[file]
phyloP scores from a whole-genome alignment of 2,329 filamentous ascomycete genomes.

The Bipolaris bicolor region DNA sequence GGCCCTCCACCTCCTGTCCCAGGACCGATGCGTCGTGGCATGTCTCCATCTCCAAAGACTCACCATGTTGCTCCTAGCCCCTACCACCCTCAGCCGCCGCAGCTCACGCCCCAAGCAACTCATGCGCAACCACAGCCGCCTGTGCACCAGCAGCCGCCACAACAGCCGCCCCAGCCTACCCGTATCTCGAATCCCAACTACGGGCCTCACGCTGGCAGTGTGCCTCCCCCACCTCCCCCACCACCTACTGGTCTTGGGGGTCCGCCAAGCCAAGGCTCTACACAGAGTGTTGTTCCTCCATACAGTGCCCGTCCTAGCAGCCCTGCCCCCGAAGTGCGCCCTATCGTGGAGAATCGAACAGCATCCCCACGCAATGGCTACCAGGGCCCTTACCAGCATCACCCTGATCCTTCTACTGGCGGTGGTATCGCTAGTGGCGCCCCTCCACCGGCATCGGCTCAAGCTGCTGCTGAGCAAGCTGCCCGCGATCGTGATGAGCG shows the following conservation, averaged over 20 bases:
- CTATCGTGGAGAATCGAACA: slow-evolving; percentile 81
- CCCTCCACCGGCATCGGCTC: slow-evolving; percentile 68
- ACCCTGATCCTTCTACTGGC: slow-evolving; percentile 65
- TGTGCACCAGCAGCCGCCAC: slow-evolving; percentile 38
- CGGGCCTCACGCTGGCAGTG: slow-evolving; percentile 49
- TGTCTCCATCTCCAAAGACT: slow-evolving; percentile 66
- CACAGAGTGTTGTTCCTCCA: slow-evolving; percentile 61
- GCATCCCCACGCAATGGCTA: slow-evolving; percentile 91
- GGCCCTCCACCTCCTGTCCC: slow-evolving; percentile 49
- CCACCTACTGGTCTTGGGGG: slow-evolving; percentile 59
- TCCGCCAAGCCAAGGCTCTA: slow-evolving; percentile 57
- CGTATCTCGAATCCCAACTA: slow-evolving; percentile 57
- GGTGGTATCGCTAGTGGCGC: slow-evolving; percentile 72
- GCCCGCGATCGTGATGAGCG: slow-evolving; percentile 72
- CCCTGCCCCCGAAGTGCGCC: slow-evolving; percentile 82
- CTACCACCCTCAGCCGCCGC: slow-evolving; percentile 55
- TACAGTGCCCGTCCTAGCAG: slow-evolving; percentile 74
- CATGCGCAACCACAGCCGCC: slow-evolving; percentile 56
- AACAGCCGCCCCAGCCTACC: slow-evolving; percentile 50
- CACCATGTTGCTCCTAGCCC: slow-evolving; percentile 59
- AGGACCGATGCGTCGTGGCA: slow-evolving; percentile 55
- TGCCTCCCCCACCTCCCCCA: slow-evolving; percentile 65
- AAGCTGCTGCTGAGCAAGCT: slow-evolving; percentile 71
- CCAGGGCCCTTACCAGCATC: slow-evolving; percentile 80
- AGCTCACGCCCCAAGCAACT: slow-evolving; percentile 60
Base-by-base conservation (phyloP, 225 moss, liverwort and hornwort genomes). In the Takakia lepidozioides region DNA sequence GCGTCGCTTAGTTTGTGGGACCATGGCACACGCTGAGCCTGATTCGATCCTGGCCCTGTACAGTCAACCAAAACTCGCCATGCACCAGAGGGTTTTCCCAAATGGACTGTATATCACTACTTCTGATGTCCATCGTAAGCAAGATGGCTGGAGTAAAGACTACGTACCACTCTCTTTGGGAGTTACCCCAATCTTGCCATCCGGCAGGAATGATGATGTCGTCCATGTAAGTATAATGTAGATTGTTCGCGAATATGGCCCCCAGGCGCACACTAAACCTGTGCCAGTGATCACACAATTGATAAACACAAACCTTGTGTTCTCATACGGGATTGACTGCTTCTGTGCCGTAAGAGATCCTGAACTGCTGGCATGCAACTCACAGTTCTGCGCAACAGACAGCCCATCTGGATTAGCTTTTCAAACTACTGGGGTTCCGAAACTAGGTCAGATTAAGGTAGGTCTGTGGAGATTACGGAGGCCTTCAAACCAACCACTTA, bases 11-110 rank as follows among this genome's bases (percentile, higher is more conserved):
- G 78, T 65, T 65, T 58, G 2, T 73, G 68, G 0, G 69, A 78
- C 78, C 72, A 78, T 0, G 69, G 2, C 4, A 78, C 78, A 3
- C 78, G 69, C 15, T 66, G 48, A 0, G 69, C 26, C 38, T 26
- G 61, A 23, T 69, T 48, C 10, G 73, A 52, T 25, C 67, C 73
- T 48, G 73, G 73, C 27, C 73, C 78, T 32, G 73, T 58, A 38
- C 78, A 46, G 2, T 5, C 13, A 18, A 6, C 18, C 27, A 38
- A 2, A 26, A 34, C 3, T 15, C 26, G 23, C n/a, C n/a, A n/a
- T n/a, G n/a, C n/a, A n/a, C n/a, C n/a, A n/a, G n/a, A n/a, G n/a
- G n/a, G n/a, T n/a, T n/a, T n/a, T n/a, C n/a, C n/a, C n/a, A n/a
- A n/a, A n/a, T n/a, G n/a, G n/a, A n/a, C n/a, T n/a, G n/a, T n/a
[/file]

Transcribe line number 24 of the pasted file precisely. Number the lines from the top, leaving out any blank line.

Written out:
- TGCCTCCCCCACCTCCCCCA: slow-evolving; percentile 65